Facebook needs to make some changes in privacy settings

Since Facebook is turning 15, I thought that I would do a “celebration” post.

Listen, I use Facebook as much as the next person.

I usually swipe through when I am bored, and I love being connected to my friends. The birthday wishes every year give me that warm and fuzzy feeling.

I love being able to find inspiring quotes and articles and reading the fun posts my friends make.

There is so much to like about Facebook, but here’s the thing: There are a lot of major problems with Facebook.

One of the major issues is privacy. There have been multiple issues with the selling of users’ private information.

According to The Atlantic, “Facebook information used to be public only within your friends’ circle. Then that public network expanded to include anybody at your school or company. Then it expanded to include your geographical network. Then the circle grew to include the entire Internet. Finally, Facebook designed a new protocol to share Facebook information with sites like Yelp and Pandora to personalize our browsing experience on the Web.”

In addition to the giving away of users’ information, there have been multiple security breaches.

In September, The New York Times said that an attack on Facebook’s computer network “exposed the personal information of nearly 50 million users. The breach, which was discovered this week, was the largest in the company’s 14-year history. The attackers exploited a feature in Facebook’s code to gain access to user accounts and potentially take control of them.”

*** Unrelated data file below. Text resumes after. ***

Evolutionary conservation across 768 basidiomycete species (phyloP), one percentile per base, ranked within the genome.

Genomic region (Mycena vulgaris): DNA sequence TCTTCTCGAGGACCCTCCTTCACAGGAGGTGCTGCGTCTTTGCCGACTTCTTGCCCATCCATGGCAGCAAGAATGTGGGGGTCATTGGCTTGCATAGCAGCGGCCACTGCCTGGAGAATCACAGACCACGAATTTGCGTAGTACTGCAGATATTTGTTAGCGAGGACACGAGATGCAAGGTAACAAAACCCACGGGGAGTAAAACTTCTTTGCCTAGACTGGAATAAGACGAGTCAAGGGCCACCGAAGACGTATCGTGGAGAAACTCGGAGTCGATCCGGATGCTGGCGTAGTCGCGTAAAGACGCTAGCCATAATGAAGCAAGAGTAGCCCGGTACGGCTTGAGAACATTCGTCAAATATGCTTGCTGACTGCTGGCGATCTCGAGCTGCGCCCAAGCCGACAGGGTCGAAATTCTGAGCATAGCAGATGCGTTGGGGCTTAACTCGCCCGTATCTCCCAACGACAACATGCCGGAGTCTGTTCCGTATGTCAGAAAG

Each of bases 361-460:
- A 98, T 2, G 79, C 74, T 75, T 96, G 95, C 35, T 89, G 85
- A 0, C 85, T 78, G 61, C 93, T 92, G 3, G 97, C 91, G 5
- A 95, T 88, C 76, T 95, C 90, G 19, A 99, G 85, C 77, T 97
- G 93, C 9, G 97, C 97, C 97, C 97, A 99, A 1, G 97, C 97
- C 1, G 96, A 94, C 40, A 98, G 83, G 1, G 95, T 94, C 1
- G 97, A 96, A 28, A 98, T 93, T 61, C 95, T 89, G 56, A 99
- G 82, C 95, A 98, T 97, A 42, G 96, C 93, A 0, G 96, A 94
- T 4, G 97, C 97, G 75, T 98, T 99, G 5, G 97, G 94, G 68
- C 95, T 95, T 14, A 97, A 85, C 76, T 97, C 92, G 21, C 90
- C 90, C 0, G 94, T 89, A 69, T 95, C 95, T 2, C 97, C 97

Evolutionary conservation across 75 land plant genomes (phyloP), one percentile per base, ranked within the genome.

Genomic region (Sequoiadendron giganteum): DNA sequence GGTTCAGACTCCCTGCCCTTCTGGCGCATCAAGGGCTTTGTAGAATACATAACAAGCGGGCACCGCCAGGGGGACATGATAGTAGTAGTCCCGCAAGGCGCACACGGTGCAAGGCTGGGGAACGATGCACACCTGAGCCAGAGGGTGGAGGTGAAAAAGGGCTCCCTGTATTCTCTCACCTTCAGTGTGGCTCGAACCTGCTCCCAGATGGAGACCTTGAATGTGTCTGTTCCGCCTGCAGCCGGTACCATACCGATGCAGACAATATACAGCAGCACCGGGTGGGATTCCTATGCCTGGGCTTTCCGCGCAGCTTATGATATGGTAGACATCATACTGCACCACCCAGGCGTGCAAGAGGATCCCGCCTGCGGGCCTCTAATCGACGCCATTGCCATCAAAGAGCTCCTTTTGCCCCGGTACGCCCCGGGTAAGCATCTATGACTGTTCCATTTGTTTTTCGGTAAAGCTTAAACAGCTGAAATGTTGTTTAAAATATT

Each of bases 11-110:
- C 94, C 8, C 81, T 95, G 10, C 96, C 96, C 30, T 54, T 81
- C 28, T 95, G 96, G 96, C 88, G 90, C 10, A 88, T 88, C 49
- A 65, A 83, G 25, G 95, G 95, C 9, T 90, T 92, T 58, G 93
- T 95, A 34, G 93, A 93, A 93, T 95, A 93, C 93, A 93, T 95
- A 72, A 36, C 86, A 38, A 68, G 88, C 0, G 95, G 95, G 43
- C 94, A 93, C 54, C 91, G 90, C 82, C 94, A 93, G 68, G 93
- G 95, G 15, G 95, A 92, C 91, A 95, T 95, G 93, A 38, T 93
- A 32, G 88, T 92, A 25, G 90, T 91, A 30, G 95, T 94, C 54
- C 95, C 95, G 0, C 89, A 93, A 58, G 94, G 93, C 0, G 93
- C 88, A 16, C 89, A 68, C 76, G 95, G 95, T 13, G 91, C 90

Several times, I have received messages from friends, only to get a text from them telling me not to click on the link.

The fact that my personal information is so easily accessed horrifies me.

If your website is geared toward letting your users share their information privately, I think that you should not be so easily hacked.

I also think that if you are the CEO of Facebook, you should never so easily sell away your users’ information.

On top of these privacy issues, Facebook has caused violence. There were reports that Facebook fueled violence in Sri Lanka, and then did nothing to stop it.

In addition to this, Facebook sold $100,000 in ads to fake Russian accounts during the presidential election.

These issues only seem to scratch the surface of the many terrible actions that Facebook has taken.

It may be a fun site to stay connected with friends and share your memories and successes in life, but the issues with Facebook need to be fixed.

I am sick of seeing exposés about all the horrible things that Facebook has caused or has done.

So let’s “celebrate” Facebook by working to fix the problems and create a healthy and safe environment for users.

Reported by Melanie Frasca, Vanguard Reporter

Melanie Frasca

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